Charlotte’s tree canopy is generally healthy, but it’s facing new threats. For instance, the group TreesCharlotte planted some 4,000 trees last year. But during that same time, billboard companies were cutting down more than that number in Charlotte, thanks to a new state law. Statewide, approvals for tree clearing have shot up nearly 410 percent.
You’d think I would have known better. I’ve been writing about growth since before they called it Smart Growth. I can’t count how often I’ve explained that when you decide where you want urban growth to go, you must also decide where you don’t want it to go. That’s why the regional planning exercise made for an eye-opening glimpse of the real world.
Density is important in making neighborhoods walkable, but other things are, too, says author Julie Campoli. Her new book helps readers understand the role of elements such as short blocks, street trees and nearby neighborhood-oriented services.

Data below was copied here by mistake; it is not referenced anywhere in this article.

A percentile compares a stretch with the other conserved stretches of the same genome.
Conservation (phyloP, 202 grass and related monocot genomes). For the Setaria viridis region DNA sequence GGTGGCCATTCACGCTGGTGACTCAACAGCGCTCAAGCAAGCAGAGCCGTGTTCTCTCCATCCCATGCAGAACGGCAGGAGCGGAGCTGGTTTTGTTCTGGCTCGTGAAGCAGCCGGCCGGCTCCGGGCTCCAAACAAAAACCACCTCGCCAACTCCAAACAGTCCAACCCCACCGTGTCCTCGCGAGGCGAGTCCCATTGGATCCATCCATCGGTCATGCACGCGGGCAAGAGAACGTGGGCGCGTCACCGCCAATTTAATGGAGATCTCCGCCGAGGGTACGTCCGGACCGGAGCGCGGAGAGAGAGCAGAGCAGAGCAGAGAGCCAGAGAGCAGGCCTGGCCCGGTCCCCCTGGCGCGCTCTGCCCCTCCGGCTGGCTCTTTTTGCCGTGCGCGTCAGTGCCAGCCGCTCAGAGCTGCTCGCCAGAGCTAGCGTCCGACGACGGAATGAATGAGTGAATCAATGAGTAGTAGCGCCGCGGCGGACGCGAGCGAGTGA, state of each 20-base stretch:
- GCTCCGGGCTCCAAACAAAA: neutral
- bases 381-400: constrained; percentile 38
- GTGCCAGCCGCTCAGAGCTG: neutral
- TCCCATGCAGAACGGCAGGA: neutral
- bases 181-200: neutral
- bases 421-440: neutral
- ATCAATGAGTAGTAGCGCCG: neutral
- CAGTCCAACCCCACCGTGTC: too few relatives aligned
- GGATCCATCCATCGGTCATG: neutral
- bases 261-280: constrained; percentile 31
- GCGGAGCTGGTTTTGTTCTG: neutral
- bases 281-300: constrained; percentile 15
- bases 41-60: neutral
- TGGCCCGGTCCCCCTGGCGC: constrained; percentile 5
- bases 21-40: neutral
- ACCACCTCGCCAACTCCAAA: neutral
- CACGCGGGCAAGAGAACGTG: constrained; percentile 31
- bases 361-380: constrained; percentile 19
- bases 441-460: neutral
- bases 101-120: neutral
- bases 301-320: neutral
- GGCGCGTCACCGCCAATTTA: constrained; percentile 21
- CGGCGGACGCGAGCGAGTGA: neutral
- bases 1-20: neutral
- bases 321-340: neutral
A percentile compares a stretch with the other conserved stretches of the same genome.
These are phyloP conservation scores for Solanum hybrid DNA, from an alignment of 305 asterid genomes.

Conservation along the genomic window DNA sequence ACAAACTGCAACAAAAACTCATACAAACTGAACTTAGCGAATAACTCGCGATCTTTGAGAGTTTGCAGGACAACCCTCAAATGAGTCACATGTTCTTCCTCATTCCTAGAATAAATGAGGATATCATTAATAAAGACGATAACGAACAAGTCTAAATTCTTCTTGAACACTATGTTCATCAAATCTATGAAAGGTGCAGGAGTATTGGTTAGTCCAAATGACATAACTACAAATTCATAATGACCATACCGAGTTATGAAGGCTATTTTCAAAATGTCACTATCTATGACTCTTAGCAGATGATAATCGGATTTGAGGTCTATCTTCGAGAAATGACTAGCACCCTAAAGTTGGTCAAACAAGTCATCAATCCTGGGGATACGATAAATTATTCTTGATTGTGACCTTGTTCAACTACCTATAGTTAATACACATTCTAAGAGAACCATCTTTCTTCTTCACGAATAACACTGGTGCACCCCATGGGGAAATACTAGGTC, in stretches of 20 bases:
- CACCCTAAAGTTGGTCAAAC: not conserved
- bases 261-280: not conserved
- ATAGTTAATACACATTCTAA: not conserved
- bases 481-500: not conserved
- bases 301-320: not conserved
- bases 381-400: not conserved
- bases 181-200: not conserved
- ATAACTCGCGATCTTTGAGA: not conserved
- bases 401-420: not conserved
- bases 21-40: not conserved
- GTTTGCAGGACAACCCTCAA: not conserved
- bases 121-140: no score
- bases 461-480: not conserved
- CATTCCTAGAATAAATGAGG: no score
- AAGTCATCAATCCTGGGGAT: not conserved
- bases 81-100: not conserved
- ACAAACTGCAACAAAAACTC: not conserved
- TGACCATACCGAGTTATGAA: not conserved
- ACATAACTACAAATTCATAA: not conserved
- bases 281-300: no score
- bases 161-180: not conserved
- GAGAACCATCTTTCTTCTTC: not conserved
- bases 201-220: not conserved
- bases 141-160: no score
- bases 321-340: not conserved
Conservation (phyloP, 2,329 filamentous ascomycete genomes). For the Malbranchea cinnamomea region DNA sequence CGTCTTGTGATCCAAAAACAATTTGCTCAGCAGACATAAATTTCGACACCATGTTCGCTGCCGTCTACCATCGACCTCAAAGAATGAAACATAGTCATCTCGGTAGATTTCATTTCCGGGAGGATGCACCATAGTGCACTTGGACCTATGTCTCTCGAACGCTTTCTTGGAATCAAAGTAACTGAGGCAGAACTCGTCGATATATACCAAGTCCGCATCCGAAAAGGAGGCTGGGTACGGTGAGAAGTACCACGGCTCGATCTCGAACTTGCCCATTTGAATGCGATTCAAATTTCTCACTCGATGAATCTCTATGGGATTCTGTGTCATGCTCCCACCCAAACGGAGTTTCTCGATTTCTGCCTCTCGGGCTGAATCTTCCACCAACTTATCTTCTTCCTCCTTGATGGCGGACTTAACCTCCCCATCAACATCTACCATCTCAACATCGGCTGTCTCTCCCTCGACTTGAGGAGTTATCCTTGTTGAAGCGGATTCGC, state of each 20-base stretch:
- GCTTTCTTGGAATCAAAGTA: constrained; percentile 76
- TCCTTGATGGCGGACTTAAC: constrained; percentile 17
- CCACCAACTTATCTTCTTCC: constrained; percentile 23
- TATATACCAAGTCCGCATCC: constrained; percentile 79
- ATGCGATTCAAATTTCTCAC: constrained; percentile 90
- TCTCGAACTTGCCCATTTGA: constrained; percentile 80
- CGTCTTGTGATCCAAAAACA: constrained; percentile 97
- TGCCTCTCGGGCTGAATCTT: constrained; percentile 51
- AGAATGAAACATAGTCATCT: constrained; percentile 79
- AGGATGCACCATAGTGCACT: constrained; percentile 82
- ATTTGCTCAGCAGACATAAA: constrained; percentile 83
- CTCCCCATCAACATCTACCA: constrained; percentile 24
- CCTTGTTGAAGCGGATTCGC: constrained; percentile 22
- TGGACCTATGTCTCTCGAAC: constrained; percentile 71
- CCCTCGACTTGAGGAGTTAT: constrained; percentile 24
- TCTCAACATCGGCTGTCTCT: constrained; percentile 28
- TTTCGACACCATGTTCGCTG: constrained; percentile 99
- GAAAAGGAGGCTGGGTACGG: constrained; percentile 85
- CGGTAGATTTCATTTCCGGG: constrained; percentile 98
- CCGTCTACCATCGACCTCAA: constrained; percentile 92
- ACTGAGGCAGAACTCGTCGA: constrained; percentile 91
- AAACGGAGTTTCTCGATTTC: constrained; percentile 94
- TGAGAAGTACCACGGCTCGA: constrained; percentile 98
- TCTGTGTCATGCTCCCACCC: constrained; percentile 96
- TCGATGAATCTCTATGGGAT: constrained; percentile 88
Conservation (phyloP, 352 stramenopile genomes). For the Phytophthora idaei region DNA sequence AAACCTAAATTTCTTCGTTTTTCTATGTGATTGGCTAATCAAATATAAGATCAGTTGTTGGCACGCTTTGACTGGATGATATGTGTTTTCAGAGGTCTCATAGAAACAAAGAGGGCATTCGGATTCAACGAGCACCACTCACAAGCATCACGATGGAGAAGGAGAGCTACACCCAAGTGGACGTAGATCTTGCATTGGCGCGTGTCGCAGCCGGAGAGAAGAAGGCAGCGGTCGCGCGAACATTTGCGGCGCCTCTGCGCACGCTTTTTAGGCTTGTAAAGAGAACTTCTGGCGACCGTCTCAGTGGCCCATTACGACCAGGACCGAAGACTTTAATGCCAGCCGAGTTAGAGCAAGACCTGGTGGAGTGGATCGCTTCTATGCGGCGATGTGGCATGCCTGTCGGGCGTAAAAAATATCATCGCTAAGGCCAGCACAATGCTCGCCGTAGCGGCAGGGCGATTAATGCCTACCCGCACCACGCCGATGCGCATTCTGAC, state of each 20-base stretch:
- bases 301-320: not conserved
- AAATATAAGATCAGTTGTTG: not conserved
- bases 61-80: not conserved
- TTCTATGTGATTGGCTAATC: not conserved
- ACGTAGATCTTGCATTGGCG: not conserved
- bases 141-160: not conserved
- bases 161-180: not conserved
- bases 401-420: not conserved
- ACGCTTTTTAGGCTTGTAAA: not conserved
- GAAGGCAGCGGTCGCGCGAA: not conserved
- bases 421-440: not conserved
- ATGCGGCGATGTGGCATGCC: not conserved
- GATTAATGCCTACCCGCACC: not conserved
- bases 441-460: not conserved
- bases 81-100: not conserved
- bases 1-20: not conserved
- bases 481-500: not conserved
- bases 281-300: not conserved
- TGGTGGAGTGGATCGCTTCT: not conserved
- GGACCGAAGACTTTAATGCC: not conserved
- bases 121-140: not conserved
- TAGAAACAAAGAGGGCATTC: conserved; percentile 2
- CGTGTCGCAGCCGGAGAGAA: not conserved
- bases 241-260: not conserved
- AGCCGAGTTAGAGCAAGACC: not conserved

“When we built our first light rail line people thought it was a Communist conspiracy,” Robert J. Grow of Envision Utah told a crowd of 400-some Charlotte region residents. Now, he said, “There isn't a city in Utah that isn't trying to get the rail to come.” His remarks came during a daylong exercise, RealityCheck2050, part of the CONNECT process, a 14-county regional planning endeavor. The idea was to let regional participants plan for thousands of expected new jobs and houses.
Mecklenburg County residents can add one more item to the growing list of uses for their smartphones: reporting water pollution.
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